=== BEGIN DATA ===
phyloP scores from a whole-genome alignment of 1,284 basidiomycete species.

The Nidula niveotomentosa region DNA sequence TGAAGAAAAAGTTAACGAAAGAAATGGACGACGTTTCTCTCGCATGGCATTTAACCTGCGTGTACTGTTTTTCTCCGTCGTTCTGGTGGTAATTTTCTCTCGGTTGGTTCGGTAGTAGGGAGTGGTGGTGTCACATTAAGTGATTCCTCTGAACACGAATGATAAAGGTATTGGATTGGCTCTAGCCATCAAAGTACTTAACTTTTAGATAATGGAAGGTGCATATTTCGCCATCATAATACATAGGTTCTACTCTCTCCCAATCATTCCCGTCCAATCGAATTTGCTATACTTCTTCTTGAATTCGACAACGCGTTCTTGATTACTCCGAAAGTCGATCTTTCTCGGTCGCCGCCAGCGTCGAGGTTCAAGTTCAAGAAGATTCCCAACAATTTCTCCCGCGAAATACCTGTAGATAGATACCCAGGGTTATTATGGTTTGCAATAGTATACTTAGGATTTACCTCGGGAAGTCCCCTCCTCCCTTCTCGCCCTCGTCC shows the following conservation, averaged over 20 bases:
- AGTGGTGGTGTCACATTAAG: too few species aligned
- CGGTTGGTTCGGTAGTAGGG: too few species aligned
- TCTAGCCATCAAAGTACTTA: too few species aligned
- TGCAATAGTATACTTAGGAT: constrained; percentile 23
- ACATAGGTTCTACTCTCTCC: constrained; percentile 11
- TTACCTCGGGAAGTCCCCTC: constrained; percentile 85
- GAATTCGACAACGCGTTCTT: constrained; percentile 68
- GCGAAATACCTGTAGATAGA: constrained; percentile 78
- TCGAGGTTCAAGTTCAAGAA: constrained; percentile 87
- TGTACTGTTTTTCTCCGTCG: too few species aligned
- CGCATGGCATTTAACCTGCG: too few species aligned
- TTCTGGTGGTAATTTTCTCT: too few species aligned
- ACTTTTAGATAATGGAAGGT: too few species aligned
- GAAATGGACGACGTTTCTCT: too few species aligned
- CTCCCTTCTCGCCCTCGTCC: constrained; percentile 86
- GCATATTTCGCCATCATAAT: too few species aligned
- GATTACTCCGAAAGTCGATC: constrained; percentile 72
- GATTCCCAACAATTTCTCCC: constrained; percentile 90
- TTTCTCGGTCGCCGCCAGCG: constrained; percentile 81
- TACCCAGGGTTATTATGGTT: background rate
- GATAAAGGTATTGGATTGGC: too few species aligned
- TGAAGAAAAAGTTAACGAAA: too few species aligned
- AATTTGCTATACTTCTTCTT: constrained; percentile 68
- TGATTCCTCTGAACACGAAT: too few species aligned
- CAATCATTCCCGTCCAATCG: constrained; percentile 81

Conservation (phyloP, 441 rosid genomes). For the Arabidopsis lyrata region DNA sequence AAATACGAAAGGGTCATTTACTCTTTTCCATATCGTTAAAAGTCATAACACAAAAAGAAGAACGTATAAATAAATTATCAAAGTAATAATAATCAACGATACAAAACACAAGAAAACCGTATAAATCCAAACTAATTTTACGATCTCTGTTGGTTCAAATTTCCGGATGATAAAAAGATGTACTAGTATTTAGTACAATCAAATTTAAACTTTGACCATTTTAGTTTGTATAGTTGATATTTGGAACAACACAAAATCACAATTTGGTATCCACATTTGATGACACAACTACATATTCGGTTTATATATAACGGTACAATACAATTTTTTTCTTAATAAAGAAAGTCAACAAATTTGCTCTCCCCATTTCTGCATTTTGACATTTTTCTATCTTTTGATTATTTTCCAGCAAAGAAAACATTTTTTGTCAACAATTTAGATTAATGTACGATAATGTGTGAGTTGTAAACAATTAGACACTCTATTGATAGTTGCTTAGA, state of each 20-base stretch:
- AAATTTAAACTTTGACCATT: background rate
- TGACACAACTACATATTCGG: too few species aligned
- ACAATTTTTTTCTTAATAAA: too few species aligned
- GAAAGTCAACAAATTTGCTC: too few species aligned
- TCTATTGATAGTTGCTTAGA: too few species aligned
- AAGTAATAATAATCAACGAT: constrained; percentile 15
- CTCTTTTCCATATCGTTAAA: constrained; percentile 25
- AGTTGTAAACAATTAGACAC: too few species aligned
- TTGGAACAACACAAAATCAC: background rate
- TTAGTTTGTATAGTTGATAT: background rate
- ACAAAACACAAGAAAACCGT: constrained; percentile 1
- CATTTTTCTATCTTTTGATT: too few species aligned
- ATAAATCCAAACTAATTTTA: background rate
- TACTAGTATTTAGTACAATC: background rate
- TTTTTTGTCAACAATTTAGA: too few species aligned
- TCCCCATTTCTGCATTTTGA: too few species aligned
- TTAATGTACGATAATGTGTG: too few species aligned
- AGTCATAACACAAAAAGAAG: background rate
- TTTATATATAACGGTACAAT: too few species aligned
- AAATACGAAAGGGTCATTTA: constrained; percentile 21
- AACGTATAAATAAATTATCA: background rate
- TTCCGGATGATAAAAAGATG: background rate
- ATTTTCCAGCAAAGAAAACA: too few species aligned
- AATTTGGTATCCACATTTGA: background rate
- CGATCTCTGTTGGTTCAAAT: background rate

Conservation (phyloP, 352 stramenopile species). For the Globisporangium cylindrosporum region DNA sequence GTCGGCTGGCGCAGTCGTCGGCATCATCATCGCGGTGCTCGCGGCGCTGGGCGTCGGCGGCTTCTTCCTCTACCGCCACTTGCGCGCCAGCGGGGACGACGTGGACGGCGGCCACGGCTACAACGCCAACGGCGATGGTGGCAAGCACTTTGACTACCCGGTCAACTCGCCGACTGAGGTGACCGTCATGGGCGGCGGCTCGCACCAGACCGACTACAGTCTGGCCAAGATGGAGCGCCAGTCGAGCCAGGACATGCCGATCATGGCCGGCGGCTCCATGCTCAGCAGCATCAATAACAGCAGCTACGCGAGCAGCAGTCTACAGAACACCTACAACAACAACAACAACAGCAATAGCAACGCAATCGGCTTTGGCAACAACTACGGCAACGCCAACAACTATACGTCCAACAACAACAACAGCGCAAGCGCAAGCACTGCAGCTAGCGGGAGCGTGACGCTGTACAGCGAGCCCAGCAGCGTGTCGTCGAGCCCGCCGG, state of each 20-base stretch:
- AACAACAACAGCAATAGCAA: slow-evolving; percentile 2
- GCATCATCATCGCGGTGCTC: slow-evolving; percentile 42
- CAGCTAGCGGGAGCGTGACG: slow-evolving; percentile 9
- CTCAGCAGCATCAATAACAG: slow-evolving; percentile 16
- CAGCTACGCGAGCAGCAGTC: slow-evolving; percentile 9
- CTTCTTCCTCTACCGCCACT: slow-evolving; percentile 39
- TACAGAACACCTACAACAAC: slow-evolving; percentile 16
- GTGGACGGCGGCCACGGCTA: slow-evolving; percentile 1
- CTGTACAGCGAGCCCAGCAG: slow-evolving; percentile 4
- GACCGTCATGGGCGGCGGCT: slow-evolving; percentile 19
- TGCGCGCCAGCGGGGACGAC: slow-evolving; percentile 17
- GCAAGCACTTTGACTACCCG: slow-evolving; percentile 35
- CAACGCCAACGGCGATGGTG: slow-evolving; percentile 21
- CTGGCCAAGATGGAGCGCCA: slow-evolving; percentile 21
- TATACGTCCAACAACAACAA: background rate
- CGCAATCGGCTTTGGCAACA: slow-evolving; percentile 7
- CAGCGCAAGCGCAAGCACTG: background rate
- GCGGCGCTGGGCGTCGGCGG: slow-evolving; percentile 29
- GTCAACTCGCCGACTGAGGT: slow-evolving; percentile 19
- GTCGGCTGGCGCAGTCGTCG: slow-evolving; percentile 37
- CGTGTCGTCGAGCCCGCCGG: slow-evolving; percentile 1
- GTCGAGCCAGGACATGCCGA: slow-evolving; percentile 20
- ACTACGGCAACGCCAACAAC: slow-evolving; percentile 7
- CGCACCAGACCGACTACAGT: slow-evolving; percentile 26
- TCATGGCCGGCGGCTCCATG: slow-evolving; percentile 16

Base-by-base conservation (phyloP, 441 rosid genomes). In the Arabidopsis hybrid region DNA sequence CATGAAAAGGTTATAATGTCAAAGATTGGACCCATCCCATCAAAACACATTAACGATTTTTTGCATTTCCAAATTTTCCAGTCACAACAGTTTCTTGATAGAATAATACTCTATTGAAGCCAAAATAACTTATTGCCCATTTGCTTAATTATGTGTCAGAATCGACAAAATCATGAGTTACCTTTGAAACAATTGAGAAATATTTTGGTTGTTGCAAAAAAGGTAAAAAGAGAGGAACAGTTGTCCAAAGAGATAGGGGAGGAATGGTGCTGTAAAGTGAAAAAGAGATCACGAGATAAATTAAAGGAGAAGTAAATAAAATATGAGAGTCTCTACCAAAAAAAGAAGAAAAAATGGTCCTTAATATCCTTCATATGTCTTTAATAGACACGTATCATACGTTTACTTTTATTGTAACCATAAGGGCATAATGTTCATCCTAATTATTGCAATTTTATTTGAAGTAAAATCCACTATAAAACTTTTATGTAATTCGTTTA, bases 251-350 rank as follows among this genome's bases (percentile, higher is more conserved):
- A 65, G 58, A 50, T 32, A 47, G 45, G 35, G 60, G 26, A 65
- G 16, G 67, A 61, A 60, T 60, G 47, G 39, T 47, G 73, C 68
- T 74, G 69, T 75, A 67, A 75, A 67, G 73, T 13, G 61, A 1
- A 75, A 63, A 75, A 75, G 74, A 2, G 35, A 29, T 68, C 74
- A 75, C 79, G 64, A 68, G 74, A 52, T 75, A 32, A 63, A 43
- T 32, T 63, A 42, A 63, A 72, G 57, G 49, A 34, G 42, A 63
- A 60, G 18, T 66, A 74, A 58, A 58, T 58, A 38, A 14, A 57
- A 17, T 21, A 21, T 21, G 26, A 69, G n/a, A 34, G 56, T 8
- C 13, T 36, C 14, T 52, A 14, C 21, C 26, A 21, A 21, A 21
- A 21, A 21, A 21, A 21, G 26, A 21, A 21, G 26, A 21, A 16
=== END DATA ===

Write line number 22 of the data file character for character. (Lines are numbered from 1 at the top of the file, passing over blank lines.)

- TACCCAGGGTTATTATGGTT: background rate